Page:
The topic shifts to the album title and the band name. "The album title represents somewhat of a metaphor for darkness. I wouldn't call us a depressing band. We just wanted to have a darkened element to what we do. As for the album cover [which depicts an old castle alongside a lake during night fall], I did that on the computer. It was a photo of a castle I had taken and I just created the island and lake around it. And about the name of the band? That was just something that came about. We actually changed the name of the band when we were in the studio. We used to be called Black Thorns, but there were like six or seven other bands called Black Thorns out there. So we changed it. As for In Ruins, it was a hard choice. Just try and sit down and come up with a name for a metal band nowadays. Everything cool is taken already. I actually have this cool photography book by Simon Marsen, who did some cool Cradle of Filth photography work. The book is called "In Ruins" and that probably somehow subconsciously influenced me. I had a list of band names, that one just stood out."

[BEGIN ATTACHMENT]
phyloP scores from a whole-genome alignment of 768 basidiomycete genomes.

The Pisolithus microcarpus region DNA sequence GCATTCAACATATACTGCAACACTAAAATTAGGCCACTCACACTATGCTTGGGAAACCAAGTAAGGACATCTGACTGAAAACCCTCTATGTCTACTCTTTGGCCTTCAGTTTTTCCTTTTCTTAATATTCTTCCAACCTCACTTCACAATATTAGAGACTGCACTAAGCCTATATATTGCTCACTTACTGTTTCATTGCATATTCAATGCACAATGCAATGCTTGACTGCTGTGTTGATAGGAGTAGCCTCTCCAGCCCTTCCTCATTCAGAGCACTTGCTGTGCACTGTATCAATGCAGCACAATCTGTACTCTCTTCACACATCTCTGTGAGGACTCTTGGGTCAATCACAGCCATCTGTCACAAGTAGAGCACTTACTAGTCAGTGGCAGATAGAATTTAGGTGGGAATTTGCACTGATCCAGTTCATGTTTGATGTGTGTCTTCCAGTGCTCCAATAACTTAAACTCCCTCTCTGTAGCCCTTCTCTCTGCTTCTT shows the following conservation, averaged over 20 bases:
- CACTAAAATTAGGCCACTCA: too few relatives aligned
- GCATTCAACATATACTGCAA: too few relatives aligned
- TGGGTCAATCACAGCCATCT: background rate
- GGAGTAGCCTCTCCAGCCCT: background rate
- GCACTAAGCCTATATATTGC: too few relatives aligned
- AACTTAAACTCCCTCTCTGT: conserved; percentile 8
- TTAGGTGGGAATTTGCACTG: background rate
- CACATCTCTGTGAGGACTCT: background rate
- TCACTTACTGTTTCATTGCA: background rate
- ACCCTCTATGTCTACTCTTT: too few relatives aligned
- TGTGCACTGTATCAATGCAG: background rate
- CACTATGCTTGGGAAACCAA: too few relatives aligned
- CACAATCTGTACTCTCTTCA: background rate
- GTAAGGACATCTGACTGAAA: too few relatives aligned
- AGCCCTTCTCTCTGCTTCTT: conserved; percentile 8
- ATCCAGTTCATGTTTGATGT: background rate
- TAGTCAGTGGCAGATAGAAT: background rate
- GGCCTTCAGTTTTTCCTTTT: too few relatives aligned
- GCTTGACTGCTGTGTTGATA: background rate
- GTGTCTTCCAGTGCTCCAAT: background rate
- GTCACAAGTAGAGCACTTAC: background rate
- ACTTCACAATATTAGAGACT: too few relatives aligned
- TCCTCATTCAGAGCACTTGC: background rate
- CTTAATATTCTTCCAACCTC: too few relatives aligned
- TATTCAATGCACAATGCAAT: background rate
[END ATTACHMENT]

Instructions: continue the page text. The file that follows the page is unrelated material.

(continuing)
"Also," he adds, "I wanted a cool, majestic sounding name. I didn't want to have a name that would paint us into a corner. I didn't want a name like Rotting Christ, whom I like, but you've kind of gotten yourself into a corner with a name like that."

Interesting to note, In Ruins have never played live before. Michael is eager to get out and play. "We've done all the studio stuff and jammed a lot, we just never got out and played before with this band. We all used to be in other bands and played out, just not with In Ruins. We had to add two extra guys to help out with the band and we may decide to sequence the keyboards. Who knows? I am just bored with studio stuff and writing. I want to go out and play. We had the opportunity to do so while in the studio, but it just didn't seem right. There is really no black metal scene here, so playing shows is kind of hard. You'd be lucky to draw 30 to 40 people to your show. We'll get out and play and hopefully soon get onto an opening slot with a band. I'd love to play with Mercyful Fate. That just seems right and would be fucking cool."

(article submitted 19/11/1998)


ALBUMS
10/1/1998 A Bromley 7 In Ruins - For Seasons of Grey